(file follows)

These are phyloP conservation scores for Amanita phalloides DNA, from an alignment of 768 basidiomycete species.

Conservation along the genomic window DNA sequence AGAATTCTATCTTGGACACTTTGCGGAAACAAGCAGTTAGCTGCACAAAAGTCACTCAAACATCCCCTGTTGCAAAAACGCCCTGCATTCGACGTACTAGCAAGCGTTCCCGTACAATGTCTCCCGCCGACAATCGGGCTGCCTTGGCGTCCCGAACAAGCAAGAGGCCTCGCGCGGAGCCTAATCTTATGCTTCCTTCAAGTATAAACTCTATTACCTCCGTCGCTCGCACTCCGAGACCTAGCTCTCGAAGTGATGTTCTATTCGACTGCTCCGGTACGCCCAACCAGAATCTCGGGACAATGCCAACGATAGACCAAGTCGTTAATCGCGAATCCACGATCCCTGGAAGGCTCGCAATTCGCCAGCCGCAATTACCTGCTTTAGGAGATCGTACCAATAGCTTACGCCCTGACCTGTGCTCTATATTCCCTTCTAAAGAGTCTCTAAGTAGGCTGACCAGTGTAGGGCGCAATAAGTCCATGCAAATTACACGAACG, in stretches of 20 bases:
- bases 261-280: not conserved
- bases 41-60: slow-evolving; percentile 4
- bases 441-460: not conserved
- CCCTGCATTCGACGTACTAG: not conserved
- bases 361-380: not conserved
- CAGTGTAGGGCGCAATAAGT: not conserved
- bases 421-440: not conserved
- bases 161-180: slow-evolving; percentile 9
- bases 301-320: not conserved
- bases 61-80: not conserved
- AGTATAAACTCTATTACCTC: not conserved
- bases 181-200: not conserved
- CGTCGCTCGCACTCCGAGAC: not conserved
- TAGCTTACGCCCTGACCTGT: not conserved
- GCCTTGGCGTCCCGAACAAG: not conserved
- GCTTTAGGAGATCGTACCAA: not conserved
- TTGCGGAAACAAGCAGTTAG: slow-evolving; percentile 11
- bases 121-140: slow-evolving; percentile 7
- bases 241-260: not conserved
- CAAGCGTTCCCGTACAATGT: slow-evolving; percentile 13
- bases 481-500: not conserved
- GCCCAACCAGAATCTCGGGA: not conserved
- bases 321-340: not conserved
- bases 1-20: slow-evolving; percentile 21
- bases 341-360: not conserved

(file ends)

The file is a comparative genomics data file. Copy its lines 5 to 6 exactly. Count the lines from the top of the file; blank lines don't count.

- bases 441-460: not conserved
- CCCTGCATTCGACGTACTAG: not conserved